With my last visit to Cannes being 14 years ago, and having thought for years then I would never go back, I cannot describe the feeling of walking in the Grand Palais in the Lumiere screen, arguably one of the biggest film theatres in the world, and watching the festival insert unfolds before the film. And let me tell you, the audience, in the day screenings anyway, is proper Cinephile. You are not allowed to eat, drink, make any noise, and even toilet breaks are frowned upon.
Abbas Kiarostami, after a rather misguided escapade in Tuscany for Copie Conforme, here went to Japan for this new film, with an entirely Japanese cast and crew, struggling to make a film in his native Iran, and wanting to show that emotions are international and that he is just as capable of making a film in any other country. I do not really want to divulge too much about the script, but basically the film follows a young Japanese student who moonlights as a teenage prostitute, her tempestuous relationship with her boy-friend and the night she spends with a new punter feeling all protective, an ageing academic.
I found this to be more accessible than earlier work from the Iranian director, with the story being quite straight-forward, even though his style of long takes and a generally slow pace is still very much present. The reception from the audience was lukewarm, yet I find it a particularly affecting work, with a rather devastating scene playing entirely in a taxi as the female lead Akiko (played with much subtlety by the rather fantastic Rin Takanashi) listens to several voicemails from her nan.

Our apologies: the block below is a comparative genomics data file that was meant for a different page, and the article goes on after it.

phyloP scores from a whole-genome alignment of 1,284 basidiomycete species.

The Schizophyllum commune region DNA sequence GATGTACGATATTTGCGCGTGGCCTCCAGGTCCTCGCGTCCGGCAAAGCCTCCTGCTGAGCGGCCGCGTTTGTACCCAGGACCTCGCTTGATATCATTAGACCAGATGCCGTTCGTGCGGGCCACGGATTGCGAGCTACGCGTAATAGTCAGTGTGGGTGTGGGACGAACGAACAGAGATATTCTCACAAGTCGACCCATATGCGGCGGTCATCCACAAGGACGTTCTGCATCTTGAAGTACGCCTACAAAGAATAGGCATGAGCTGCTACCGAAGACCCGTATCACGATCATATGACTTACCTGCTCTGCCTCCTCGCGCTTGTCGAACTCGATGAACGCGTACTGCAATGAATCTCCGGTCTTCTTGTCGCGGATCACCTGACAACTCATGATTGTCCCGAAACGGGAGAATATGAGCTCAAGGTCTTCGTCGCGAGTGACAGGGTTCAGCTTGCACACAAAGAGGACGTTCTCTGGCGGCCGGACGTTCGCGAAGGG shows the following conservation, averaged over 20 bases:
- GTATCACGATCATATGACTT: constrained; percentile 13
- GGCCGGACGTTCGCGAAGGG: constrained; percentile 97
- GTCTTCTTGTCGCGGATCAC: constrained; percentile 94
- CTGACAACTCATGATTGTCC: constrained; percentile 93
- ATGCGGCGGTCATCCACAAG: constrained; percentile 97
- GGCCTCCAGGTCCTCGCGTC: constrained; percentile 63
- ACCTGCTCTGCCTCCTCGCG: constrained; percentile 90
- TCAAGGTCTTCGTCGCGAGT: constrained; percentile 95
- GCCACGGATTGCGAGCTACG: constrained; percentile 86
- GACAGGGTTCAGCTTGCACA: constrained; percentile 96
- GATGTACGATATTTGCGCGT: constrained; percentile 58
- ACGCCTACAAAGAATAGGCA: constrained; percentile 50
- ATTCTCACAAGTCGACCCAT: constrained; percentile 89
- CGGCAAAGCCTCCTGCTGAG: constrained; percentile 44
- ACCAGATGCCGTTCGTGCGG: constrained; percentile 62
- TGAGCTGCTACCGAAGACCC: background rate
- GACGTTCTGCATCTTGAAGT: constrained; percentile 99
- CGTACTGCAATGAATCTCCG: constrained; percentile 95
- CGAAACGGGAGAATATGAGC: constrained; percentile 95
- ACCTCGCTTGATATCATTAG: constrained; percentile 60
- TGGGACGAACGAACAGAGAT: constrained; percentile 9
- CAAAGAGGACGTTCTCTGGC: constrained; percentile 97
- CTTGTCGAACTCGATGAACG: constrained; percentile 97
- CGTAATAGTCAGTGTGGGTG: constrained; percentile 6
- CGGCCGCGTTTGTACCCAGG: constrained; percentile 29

So it was all starting well, no matter what, our goal of seeing at least one film of the official selection in the Grand Palais was already met. Then we took a gamble. Rather than trying for Shining documentary Room 237 in the Director's Fortnight, we tried for In Another Country by Hang Sang Soo, with Isabelle Huppert, showing in the Grand Palais as part of the official selection.
A new feature of the festival is the "last minute queue" on the side of the Palais, which allows badge holders to get in at the last minute, subject to seats being available. It was all the more of a gamble as this was the only screening of the film, the 4pm slot being reserved to smaller films of the selection. That meant red carpet but no tuxedo required. We put ourselves at the front of the queue a good 90 minutes before the start, chatting to a lovely Italian filmmaker Filippio Zoli, and waited under the rain, waited, and waited some more...